Jersey Shore Summer Tourism Review 2022: Weather, COVID not Factors


Jersey Shore’s summer tourist season was coming to an end when Will Andre, manager of the Boardwalk Beach Inn in Point Pleasant Beach, reviewed his reservations. They confirmed what he suspected: the season was almost as good as it could be.

Of 372 nights available in August for the 12-room motel, he said, only three went unfilled. And that was because of last minute cancellations.

“It was a solid year compared to the last two years,” said Andre. “Everyone seems to be happy because of the weather, mostly.”

As Labor Day weekend signals the unofficial end of summer, tourism businesses say they have enjoyed a summer in which storm clouds — both figurative and literal – never materialized. Visitors ignored inflation. The weather was hot and dry. And operators ended up with what is becoming a persistent problem: too many customers without enough staff.

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In total, Ocean and Monmouth counties looked set to match at least last summer, when tourism generated $7 billion despite safety issues created by COVID-19, and are closing in on their pre-pandemic days.

Leading the way were visitors like Michael and Cara Emma, ​​who piled into their SUV with their two young daughters on Wednesday and drove from their home in Fairfield, Essex County, to Manasquan for a day at the beach .

They’ve been making the trip regularly this summer, they said, unblinking to the record high gasoline prices that dominated conversation at the start of the summer.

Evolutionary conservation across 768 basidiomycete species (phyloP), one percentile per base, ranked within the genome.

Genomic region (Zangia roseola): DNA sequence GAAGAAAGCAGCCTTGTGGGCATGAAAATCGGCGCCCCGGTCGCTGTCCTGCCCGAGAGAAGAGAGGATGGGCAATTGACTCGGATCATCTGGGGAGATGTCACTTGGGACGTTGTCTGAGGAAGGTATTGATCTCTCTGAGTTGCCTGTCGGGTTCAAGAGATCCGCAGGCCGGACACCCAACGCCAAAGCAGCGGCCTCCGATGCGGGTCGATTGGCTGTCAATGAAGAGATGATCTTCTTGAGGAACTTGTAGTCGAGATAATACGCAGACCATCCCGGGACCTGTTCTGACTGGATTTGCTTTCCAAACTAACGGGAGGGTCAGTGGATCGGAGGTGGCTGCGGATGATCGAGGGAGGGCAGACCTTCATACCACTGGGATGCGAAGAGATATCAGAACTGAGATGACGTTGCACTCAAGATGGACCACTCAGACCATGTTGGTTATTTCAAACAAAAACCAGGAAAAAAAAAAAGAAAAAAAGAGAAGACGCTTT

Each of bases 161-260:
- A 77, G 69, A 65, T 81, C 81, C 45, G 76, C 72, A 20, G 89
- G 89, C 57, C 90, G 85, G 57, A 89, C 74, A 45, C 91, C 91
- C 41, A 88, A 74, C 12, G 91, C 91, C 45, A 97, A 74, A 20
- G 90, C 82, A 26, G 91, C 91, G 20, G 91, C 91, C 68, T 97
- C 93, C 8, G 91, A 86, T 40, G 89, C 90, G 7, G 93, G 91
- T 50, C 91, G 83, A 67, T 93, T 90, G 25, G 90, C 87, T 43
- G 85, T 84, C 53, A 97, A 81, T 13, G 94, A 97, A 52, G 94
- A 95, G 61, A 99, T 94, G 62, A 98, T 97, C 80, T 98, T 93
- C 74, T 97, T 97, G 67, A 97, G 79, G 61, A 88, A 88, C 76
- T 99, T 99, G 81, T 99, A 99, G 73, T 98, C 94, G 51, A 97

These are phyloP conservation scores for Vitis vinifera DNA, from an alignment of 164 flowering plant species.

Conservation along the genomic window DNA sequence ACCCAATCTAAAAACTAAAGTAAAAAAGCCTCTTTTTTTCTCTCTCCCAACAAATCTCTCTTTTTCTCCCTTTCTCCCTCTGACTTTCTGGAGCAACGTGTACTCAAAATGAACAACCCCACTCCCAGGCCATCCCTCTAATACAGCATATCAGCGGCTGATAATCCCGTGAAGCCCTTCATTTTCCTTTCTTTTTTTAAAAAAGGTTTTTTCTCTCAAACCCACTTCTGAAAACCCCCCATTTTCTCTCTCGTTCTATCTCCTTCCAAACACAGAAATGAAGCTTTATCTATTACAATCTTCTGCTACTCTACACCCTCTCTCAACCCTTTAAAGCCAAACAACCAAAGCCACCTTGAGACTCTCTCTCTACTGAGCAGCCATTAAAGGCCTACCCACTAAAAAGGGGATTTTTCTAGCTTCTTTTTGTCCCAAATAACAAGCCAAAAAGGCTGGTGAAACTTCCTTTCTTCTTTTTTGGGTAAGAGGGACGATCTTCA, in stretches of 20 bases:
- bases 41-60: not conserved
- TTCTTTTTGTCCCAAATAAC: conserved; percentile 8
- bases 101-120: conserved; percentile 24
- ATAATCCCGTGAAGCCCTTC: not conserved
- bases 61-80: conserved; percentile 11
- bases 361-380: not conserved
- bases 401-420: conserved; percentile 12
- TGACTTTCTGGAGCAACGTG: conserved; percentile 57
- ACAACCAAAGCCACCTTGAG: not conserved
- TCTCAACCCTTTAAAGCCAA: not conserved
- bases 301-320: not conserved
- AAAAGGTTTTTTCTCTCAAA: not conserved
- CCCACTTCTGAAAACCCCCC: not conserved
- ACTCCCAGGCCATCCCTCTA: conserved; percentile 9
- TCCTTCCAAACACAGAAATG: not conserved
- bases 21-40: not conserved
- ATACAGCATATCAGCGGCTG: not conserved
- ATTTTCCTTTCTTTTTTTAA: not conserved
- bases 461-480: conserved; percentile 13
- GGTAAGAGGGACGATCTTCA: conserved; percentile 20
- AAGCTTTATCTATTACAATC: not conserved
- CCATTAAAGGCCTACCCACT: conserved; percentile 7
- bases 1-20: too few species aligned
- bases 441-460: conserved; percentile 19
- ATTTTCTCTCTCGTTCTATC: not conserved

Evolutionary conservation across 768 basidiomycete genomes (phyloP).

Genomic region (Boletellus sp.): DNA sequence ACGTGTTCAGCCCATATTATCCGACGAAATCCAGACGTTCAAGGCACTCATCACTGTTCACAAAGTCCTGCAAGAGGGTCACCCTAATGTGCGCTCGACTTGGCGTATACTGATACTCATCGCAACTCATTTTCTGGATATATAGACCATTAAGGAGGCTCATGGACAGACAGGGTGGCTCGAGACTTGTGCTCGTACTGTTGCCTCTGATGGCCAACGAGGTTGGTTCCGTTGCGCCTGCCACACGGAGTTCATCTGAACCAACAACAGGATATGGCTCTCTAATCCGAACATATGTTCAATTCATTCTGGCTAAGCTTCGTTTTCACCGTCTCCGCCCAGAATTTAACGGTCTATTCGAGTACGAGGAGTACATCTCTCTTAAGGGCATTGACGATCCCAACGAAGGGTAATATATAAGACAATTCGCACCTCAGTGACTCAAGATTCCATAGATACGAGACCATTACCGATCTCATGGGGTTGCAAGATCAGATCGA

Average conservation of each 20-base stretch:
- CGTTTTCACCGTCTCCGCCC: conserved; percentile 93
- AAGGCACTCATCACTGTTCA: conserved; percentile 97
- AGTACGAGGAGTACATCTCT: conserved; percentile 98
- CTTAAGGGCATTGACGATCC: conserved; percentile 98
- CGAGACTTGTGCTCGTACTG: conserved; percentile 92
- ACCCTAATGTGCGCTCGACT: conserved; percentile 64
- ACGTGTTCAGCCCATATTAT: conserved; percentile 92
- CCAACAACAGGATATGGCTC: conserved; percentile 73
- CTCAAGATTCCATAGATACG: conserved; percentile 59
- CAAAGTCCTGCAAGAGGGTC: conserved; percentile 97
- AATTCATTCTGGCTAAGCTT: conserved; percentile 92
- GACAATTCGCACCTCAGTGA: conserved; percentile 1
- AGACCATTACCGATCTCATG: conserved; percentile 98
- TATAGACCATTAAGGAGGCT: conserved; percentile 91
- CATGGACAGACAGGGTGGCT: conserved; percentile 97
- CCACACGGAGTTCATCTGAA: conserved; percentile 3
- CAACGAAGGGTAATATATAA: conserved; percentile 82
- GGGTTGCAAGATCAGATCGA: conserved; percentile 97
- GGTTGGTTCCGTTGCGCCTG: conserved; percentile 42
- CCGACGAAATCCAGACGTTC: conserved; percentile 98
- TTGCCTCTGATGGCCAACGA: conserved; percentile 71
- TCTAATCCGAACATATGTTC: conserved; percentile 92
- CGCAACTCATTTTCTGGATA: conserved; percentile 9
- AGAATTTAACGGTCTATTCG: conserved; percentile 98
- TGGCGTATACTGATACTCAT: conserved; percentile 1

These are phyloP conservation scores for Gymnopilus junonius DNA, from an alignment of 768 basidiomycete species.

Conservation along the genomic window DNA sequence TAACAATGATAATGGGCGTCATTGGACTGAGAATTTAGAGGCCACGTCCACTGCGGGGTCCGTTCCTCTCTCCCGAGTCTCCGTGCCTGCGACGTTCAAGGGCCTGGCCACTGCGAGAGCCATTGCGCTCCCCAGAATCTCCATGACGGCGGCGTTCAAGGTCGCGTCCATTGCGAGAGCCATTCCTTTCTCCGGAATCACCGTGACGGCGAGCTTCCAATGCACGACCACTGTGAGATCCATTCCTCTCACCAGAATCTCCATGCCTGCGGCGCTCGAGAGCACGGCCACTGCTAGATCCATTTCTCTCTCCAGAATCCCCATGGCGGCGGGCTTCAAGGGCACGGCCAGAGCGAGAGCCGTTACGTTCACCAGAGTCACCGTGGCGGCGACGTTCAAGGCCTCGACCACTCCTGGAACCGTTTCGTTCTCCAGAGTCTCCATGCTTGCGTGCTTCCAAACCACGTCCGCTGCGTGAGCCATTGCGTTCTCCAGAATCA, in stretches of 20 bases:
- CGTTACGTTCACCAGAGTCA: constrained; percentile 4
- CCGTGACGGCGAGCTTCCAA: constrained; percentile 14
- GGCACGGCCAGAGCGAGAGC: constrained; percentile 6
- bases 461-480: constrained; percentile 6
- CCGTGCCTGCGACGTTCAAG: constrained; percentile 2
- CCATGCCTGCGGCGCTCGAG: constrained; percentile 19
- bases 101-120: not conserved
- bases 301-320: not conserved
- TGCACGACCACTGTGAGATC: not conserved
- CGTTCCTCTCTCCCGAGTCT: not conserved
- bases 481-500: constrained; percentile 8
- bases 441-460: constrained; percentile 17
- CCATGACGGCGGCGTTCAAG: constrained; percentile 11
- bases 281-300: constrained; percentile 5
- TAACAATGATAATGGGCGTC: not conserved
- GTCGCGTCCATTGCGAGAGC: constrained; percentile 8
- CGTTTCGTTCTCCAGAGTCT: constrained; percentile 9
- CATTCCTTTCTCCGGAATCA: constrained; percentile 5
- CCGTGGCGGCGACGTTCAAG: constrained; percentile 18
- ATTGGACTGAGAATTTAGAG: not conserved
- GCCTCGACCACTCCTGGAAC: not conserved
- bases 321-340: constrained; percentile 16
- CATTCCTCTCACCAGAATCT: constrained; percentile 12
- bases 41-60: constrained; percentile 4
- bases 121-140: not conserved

“We prefer to enjoy life,” said Cara Emma.

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Tiki towers by the sea

Turns out the Emmas weren’t alone. Here are three takeaways from summer 2022:

Watch what people do, not what they say

The start of the season promises to be chaotic. As consumers emerged from COVID-19 lockdowns, demand for everything — gasoline, air travel, hotel rooms, food — was higher than supply could keep up. The global supply chain has bogged down. The Russians invaded Ukraine, driving up oil prices.

As a result, inflation hit a 40-year high, driven in part by gasoline prices, which peaked at $5.06 a gallon on June 13, according to AAA, before declining steadily. Higher costs have raised fears that consumers will cut spending on everything but the essentials.

But a July survey by consulting firm McKinsey & Co. found nearly 70% of consumers said they would take a vacation “no matter what”.

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Melanie Magaziner (left) and Ginna Nugent are two of Tide Table Group's managing partners.

Melanie Magaziner, owner of the Tide Table Restaurant Group, which operates a total of six restaurants on Long Beach Island and Stafford, said she noticed comments in visitors’ Facebook groups saying they ate at home more often. due to high prices.

But its restaurants have remained busy.

“I feel like we’re in a unique position on the Jersey Shore,” Magaziner said. People might “save up to come to the Shore, but they want to go out to dinner, and they want to go to their favorite restaurants, and they want to have their favorite foods. So it’s hard to say. I mean, I know we all increased prices, but it didn’t seem like people were spending less money.”